Grade Level: Grades 4 and up, supervision required.
Subject: Science, Language Arts, Mathematics, Art
Duration: 1 Week
CELs: Communication, Numeracy, Technological Literacy, Independant Learning
- The students will learn that there are a number of ways to grow crystals.
- The students will observe that some crystals have different shapes.
Crystals: The outer shape a mineral takes if allowed to grow freely.
Crystal Shape: When crystals of a mineral are formed they belong to one of the six crystal systems: cubic, hexagonal, tetragonal, orthorhombic, monoclinic, or triclinic.
Activity #1: Crystal Gardens
This activity can be done as a group project or as a classroom demonstration.
There needs to be space provided so the materials will not be disturbed once it is set up.
**Note:** Laundry Blueing will stain and Ammonia needs care in handling.
- 60 ml laundry blueing
- 60ml water
- 75 grams of salt
- 10 ml of ammonia
- 1 charcoal briquette
- 500 ml beaker (an aluminum pie plate will work)
- 250 ml beaker
- food colouring (Optional)
- Mix the laundry blueing, water and salt together in the 250 ml beaker.
- Add the ammonia.
- Break up the charcoal and put 4 or 5 pieces about the size of a small matchbook into the 500 ml beaker.
- Pour the mixture from the 250 ml beaker over the briquette pieces.
- Sprinkle a few drops of food colouring over the pieces of briquette. (Optional)
Questions & activities:
- How long does it take before you observe any crystal growth?
- Describe the crystals. These crystals are extremely fragile - take care!
- Carefully draw the Crystal Garden. 4. Research: Draw diagrams of the 6 crystal shapes.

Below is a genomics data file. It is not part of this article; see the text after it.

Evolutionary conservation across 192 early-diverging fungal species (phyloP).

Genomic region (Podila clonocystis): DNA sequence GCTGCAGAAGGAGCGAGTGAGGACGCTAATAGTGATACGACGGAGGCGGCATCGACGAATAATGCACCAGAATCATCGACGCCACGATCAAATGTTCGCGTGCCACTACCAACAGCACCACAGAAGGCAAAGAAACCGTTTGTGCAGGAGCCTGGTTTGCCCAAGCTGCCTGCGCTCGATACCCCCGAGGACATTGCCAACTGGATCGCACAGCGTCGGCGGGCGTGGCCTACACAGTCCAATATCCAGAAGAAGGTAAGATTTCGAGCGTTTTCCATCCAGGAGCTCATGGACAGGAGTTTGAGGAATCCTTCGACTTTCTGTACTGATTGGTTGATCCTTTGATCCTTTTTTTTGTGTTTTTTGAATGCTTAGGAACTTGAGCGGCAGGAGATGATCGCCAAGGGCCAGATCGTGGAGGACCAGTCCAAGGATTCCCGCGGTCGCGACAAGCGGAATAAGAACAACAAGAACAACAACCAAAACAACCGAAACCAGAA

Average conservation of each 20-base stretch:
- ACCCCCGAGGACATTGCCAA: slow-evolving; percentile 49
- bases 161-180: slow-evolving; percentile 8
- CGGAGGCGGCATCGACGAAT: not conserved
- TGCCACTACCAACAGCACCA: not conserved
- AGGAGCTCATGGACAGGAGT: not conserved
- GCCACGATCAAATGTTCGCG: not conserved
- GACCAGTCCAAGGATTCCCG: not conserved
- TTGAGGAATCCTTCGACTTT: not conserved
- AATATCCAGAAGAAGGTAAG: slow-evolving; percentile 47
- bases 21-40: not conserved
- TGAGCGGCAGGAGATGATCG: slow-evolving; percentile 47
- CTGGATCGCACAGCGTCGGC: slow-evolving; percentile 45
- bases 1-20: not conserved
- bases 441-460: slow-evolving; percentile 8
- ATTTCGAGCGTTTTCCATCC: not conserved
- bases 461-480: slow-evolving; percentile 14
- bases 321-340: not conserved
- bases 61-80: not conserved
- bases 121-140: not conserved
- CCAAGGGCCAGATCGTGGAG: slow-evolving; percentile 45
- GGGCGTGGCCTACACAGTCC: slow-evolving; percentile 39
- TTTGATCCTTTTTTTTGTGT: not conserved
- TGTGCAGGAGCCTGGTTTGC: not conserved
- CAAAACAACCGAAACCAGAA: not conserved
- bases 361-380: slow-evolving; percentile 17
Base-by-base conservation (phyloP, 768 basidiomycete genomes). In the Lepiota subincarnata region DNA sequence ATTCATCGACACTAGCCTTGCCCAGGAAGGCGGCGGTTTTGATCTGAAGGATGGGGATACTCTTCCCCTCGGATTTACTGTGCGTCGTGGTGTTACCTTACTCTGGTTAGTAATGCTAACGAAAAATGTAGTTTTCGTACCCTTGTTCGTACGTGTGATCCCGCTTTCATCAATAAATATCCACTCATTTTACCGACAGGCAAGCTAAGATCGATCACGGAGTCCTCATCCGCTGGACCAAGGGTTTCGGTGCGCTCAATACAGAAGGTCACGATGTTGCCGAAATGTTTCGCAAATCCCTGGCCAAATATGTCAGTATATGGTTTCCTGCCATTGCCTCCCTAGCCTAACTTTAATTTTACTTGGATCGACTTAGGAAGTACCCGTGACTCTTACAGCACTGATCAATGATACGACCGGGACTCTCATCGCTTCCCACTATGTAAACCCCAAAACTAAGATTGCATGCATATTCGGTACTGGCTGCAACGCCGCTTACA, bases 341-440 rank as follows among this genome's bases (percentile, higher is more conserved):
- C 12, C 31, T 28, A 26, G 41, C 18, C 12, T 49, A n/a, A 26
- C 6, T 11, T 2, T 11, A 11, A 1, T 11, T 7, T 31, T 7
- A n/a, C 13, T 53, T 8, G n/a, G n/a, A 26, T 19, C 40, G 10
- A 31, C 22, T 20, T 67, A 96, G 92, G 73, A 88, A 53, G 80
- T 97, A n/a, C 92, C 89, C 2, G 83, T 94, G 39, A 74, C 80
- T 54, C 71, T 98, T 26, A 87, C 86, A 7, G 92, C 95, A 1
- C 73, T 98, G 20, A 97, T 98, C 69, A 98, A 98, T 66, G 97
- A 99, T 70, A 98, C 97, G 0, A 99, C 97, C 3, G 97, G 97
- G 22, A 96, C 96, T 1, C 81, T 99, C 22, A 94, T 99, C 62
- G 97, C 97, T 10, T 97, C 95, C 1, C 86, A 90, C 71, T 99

Activity #2: Observe crystal shapes with magnifiers or a microscope.
Microscopes, magnifiers, table salt, potash samples, sugar, quartz crystals, any other crystals the teacher may have access to. Crystal sets can be purchased from any Science Supply Company.
The students can observe and draw the crystal samples as they observe them.
Questions and/or activities:
- Describe what you see in your own words.
- Research how crystals are formed.
- What are the 6 shapes that crystals can occur in?
Activity 3: Growing sugar crystals
You may substitute salt, copper sulphate, alum, Epsom's Salts, etc. for the sugar. This can be a classroom demonstration, a group activity or an individual activity. It will depend on safety, time and the availability of materials.
*CAUTION** Copper sulphate needs to be handled with care - make sure the students wash their hands carefully if they touch copper sulphate.
- A container to boil water in (An electric tea kettle works well)
- A 250 ml beaker
- A thick glass jar
- a stick
- cotton string
- a weight to hang into the jar
- petri dishes (or equivalent)
- Boil the water, pour into a container, add sugar and stir. Keep adding sugar until no more will dissolve.
- When the solution has cooled, pour it into the glass jar.
- Rub some sugar onto the string so that some crystals stick to it.
- Tie one end of the string around the stick and drop the other end (with the weight attached) into the sugar solution. Rest the stick on the rim of the jar.
- Put the jar in a place where it will remain undisturbed.
- Leave it for a few days to see what will happen.
- Repeat #1 from above.
- Pour the solution into some flat petri dishes, place uncovered in a safe place and check from time to time. Copper sulphate crystals will form very nicely using this method.